Private schools contribute £125m to Edinburgh economy, report finds

Private schools educate 14% of Edinburgh pupils but face a �5m a year tax hike if plans to remove charitable status are approved
Private schools educate 14% of Edinburgh pupils but face a �5m a year tax hike if plans to remove charitable status are approved
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Top independent schools contribute £125 million a year to Edinburgh’s economy, a new report has revealed.

The ten Edinburgh independent schools together educate around 11,700 nursery, primary and secondary pupils, as well as employing 2,580 staff.

Their contribution was confirmed in a report as the Scottish capital’s leading fee-paying schools, including Fettes College, Heriot’s and Watson’s, face a £5m tax hike.

John Edward, from report author the Scottish Council of Independent Schools (SCIS), said the sector was in “rude health” despite Brexit and ten years of economic woe.

“For the first time it gives some proper detail to anecdotal evidence that Edinburgh is probably the best-served city in the English speaking world in terms of independent education,” Mr Edward said. Under Holyrood proposals, independent schools would lose charity status along with their exemption from business rates. Announcing the move last year, finance secretary Derek Mackay said: “The recommendations strike the right balance between offering a competitive and sustainable taxation environment while delivering sufficient resources to fund the public services on which we all rely.”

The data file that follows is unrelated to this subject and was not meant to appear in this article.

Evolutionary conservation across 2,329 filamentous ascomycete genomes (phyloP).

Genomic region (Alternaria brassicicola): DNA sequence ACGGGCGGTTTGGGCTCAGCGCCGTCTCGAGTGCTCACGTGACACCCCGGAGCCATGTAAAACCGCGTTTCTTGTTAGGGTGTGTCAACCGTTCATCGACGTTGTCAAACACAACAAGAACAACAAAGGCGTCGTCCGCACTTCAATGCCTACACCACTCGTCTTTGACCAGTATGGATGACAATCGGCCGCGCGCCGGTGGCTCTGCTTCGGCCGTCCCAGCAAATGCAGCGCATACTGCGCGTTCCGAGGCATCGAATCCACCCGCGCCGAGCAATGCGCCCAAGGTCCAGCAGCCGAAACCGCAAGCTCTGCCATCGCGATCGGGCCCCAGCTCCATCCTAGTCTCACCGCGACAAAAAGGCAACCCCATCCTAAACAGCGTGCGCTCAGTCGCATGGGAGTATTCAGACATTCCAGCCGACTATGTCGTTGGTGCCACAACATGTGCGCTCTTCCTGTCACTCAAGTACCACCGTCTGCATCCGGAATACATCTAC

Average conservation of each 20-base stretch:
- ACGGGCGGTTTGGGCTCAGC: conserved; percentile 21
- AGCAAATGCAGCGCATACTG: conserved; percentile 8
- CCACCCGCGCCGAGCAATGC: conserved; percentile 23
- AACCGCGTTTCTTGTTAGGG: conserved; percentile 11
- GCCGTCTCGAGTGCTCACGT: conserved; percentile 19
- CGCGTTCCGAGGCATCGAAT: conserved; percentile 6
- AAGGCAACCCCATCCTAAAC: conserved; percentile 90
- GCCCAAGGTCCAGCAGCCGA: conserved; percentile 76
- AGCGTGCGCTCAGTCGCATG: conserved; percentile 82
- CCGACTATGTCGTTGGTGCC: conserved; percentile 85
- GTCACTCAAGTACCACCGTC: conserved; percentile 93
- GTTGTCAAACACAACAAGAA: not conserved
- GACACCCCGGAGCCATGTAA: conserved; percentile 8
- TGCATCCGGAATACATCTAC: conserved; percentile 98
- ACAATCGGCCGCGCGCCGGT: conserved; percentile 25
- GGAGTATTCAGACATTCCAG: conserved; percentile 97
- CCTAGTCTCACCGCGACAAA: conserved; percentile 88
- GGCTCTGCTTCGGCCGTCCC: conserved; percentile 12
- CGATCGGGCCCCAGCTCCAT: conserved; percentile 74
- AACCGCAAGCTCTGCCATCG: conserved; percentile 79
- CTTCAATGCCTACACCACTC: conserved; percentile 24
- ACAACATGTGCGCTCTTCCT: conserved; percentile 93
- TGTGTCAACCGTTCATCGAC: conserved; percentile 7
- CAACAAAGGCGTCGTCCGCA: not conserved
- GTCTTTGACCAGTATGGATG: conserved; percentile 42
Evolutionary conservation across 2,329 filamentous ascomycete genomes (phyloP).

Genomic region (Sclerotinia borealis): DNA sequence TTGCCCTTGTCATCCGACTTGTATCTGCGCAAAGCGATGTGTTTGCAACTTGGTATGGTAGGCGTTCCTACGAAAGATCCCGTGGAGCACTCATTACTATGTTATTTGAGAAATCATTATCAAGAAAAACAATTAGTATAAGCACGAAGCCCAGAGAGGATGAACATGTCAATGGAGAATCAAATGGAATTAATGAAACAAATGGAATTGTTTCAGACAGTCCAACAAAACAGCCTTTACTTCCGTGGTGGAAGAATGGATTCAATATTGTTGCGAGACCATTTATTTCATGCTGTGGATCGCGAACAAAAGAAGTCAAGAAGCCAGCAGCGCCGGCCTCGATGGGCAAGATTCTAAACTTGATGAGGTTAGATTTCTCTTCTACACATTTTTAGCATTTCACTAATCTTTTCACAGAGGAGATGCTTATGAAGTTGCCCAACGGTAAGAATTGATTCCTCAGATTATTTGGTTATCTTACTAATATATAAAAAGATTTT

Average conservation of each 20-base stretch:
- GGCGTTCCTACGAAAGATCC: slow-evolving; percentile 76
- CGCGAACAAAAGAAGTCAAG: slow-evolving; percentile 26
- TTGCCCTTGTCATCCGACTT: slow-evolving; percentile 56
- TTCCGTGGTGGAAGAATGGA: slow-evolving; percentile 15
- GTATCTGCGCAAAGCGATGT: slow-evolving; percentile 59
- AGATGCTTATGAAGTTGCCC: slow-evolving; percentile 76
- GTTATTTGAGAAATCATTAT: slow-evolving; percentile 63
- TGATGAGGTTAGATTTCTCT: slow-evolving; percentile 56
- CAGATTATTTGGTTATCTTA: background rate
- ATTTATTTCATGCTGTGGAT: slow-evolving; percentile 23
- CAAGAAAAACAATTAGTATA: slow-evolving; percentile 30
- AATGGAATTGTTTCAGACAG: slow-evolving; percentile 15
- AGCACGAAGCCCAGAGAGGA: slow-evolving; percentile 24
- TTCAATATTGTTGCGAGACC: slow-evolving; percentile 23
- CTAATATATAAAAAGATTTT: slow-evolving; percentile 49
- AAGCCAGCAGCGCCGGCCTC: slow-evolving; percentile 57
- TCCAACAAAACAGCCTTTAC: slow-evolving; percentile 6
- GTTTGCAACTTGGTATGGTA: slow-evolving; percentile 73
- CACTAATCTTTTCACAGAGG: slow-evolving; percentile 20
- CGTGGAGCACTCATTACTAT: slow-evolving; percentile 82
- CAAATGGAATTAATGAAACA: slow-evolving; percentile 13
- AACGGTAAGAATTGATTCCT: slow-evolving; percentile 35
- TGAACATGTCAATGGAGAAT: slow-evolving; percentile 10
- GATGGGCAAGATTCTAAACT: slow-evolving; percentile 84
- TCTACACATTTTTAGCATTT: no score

The SCIS report found the number of jobs supported by the institutions were greater than the number of people employed in the city’s food and drink sector.

And researchers concluded independent schools made a contribution through taxes paid and collected as well as through public sector cost savings from the schools’ provision of education.

The total contribution amounted to £85m in 2017-18, of which the City of Edinburgh Council benefited by £47m. This included educating 14 per cent of Edinburgh primary and secondary school aged pupils, saving more than £46m in the capital and more than £14m elsewhere in Scotland.

Mr Edward said SCIS planned to showcase the importance of the independence sector to the Scottish economy and the positive impact it had in local authorities across country.

In a joint statement, Edinburgh school heads said: “The independent school offer in Edinburgh is unique in both its breadth and scale.

“It covers all forms of education provision – all-through, preparatory, day, boarding, single sex or co-educational.”

The independent schools also offer SQA qualifications, GCSE and A-Level, International Baccalaureate and Steiner Curriculum.